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Wrist Ganglions

Wrist ganglions are bumps that appear on or near the tendons and joints in the wrist or hand. This condition can affect anyone and symptoms vary – the cysts are not usually painful but may cause a taut or tense feeling under the skin. There are several options to treat them.

What are wrist ganglions?

Wrist ganglions are cysts that appear as firm bumps beneath the skin. It is not known exactly why they occur. A ganglion cyst is formed by a clear, thick fluid that is there to lubricate your wrist joint (synovial fluid). Usually this fluid is sealed in a membrane. Our joints take a lot of pressure from daily activity, and if any of the fluid escapes, it can gather into a cyst that takes on a firm, jelly-like consistency.

Ganglion cysts can appear at the top of the wrist joint, underneath the wrist or near the base of the thumb. A related condition is mucus cyst, a similar looking bump that can occur on the fingers.

"Bible bumps"

The old fashioned name for wrist ganglions is "bible bumps". They are so called for the equally old-fashioned treatment of striking them with a Bible or large book, causing the cyst to burst beneath the skin. This is not a recommended course of action! See below for a range of treatments for ganglions that we can consider after assessment.

What causes wrist ganglions?

There is no definitive known cause for wrist ganglions forming. They are thought to be related to changes in the lining of the joint, but not related to arthritis. It only takes a tiny perforation in the synovial membrane for the fluid to begin to escape. You can picture this like a pinhole in a toothpaste tube; although the contents are thick, a small amount can squeeze out under the everyday pressures created in the wrist joint, and will not readily go back in. The proteins contained in this fluid can make it difficult for the body to disperse the leak; it may succeed only in drawing out the water, which leaves the remainder firm like jelly.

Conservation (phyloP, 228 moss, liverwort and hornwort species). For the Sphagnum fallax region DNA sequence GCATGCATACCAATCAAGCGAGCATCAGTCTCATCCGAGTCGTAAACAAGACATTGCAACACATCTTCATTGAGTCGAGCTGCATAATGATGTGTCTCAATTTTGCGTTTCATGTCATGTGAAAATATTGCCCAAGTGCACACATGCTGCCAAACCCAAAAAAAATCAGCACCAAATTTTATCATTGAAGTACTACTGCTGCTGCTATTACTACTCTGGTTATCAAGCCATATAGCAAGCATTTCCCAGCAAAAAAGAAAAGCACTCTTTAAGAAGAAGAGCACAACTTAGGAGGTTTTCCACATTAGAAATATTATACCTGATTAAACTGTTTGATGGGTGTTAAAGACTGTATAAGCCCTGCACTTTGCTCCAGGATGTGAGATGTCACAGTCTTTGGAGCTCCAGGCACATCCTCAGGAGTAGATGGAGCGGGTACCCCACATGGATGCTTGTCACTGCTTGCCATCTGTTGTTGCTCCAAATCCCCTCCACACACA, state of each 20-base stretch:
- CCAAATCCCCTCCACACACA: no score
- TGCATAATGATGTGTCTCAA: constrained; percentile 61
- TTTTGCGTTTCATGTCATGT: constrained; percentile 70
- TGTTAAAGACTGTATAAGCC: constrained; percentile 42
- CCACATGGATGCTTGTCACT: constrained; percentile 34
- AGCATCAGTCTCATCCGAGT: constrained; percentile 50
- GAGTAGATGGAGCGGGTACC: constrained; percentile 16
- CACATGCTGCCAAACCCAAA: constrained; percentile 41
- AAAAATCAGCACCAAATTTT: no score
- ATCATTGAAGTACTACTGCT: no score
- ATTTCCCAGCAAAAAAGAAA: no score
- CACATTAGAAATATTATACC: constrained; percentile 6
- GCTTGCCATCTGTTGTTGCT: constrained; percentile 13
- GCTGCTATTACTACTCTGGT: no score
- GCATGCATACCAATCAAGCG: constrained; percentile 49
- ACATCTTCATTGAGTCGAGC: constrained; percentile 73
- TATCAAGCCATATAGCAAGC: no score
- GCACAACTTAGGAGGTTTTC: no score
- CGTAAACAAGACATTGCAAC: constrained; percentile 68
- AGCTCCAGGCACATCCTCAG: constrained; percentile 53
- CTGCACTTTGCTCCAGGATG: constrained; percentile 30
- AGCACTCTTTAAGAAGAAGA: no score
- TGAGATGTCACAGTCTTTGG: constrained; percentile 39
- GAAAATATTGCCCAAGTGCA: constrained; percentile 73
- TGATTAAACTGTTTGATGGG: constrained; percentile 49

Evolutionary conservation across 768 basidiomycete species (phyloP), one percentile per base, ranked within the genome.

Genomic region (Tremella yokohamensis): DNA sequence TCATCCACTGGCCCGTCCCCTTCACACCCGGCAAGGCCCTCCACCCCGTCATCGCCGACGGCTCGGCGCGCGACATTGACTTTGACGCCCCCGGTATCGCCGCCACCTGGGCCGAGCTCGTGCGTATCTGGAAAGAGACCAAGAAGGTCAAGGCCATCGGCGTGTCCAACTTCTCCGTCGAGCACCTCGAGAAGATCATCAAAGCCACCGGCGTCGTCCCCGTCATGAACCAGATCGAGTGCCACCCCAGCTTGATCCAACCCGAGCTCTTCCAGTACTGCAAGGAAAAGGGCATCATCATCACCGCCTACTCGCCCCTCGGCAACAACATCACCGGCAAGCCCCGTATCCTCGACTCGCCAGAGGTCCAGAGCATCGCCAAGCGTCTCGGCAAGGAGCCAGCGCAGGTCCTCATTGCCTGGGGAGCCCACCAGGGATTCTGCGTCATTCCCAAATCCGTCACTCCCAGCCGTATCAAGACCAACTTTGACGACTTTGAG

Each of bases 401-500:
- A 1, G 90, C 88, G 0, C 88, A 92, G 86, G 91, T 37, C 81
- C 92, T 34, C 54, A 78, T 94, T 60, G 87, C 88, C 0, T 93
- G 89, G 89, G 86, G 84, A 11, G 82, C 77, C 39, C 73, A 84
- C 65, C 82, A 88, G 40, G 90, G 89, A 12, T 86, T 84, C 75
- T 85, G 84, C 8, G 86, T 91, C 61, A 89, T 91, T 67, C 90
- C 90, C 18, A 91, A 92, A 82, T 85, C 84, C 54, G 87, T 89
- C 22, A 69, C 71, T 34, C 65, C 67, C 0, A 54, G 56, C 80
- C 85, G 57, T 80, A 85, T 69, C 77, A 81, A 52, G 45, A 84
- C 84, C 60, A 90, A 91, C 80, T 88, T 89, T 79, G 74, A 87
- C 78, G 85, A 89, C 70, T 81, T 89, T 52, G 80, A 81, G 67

How can wrist ganglions be treated?

There are a number of options for treating wrist ganglions. Some cases respond to over-the-counter anti-inflammatory medications such as aspirin or ibuprofen. Sometimes, a custom splint can be provided to support the joint and help prevent ganglions from forming or reappearing.
It may be possible to drain the cyst with a needle; it depends on where it is located and whether it is recurrent. There may also be the option of a cortisone injection, although this is more effective when the cyst comes from a tendon rather than a joint.

There is also a surgical option, which can often take place under local anaesthetic and usually takes around 20 minutes. This removes the ganglion from the wrist and leaves you with a few stitches. There are optional elements to surgery which may reduce the likelihood of your ganglions recurring, although they also risk a little stiffness. We can discuss all these options after examination.